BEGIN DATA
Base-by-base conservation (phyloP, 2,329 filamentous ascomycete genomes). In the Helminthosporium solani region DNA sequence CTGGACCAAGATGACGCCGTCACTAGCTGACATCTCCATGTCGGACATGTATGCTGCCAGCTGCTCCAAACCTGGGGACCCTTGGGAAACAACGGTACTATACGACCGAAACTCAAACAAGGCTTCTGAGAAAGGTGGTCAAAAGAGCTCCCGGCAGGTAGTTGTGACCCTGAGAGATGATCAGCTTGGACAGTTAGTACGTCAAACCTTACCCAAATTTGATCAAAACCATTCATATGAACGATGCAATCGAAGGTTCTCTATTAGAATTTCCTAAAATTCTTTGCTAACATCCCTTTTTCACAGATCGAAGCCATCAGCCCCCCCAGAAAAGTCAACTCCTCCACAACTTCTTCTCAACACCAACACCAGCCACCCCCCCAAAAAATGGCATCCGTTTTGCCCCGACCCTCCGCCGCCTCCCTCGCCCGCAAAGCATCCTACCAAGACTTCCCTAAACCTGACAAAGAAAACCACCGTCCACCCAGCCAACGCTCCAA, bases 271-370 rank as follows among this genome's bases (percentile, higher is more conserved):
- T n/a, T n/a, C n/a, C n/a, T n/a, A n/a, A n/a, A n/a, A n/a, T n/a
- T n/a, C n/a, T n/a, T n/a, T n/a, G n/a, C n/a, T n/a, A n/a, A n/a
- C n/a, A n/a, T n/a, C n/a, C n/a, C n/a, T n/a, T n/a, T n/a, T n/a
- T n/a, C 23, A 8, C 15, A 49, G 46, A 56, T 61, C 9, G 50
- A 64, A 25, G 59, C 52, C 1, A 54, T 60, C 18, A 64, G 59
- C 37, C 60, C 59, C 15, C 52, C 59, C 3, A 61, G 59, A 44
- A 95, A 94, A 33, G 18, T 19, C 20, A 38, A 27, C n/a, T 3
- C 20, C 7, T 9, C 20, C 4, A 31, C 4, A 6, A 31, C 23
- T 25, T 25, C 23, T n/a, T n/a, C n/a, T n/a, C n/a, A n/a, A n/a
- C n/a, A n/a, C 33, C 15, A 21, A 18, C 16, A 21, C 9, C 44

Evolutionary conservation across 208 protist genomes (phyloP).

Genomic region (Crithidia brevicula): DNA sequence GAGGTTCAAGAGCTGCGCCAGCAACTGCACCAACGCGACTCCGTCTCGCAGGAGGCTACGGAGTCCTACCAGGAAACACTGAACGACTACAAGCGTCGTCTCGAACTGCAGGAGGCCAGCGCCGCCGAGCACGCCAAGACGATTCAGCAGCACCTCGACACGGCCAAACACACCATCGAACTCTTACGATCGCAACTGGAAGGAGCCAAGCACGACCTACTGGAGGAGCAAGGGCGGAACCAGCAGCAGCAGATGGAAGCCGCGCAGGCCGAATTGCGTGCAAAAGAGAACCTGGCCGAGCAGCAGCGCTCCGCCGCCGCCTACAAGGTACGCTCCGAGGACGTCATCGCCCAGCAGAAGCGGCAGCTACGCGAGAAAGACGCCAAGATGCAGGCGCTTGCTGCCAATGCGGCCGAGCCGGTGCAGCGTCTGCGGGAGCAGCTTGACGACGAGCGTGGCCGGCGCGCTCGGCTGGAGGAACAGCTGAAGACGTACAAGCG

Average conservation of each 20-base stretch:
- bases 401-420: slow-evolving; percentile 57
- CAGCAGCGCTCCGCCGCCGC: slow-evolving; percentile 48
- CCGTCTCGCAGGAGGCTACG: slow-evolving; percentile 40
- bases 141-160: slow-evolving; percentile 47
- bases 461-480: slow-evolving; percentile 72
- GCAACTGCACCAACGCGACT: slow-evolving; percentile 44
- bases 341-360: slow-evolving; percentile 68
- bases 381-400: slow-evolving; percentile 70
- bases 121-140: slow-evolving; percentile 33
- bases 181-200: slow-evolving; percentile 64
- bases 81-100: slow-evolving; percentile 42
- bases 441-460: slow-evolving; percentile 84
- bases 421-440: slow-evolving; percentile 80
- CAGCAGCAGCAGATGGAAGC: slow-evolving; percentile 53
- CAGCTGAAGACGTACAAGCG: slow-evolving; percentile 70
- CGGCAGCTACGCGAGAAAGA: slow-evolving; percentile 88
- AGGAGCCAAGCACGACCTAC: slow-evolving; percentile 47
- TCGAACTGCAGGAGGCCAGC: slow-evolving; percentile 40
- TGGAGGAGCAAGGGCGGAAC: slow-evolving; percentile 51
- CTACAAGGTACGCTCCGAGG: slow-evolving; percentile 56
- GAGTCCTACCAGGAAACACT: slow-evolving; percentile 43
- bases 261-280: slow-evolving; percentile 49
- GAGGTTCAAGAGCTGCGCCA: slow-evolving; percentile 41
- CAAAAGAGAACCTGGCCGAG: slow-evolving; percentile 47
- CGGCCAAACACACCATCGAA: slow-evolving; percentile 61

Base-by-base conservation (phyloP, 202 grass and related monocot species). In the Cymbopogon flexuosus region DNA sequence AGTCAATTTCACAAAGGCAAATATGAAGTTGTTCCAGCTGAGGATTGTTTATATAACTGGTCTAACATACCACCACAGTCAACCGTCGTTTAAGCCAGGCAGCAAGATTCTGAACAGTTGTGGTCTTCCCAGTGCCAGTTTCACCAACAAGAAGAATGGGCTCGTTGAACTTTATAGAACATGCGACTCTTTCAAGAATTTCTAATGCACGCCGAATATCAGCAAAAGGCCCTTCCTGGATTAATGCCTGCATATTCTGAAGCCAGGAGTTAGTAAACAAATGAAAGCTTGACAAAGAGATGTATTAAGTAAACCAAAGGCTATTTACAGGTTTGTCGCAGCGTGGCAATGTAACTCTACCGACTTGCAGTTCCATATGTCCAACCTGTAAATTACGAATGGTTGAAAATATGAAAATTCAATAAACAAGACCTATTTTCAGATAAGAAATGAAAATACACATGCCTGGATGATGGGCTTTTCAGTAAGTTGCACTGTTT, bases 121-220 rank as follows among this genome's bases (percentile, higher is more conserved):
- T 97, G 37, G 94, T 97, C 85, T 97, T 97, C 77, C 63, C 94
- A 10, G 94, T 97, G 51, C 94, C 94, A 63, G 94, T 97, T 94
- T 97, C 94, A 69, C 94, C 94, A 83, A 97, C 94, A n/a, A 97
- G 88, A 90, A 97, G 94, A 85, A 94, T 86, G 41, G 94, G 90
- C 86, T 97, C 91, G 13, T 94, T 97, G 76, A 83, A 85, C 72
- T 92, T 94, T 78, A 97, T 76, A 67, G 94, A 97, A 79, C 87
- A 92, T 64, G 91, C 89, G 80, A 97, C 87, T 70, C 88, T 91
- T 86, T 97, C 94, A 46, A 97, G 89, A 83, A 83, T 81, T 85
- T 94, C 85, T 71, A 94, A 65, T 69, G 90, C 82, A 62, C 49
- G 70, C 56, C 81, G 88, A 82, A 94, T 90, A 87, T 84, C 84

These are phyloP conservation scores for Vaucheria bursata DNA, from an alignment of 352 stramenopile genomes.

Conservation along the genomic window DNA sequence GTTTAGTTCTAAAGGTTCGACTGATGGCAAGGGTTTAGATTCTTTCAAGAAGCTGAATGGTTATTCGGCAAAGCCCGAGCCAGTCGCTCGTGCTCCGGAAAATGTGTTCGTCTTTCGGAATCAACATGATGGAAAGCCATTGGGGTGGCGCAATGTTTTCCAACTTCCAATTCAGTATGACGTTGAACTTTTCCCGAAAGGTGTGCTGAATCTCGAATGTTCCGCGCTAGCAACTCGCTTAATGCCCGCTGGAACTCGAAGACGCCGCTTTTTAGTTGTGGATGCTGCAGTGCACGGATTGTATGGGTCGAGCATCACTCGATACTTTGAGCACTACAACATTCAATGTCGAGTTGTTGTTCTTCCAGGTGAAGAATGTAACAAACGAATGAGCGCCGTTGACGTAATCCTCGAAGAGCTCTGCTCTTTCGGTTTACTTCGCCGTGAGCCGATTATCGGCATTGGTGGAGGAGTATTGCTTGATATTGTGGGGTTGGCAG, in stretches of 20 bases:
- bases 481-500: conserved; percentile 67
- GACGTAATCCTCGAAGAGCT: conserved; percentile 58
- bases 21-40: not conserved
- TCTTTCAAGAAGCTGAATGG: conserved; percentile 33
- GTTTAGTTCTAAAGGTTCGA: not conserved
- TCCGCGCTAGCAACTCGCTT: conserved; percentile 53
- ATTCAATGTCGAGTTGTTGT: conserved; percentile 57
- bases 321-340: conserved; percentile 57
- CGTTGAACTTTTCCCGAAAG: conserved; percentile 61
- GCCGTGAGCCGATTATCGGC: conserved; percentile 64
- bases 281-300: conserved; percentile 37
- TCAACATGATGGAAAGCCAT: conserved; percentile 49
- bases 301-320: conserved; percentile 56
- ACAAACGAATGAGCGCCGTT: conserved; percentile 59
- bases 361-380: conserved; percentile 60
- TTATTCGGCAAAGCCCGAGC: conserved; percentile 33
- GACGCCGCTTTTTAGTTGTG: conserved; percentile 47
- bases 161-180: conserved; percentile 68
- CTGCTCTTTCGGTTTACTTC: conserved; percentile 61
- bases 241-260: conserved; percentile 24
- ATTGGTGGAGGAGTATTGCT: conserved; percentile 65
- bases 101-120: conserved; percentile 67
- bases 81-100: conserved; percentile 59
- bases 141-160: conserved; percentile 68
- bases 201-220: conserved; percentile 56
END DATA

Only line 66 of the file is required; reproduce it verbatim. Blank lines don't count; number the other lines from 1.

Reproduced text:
- ACAAACGAATGAGCGCCGTT: conserved; percentile 59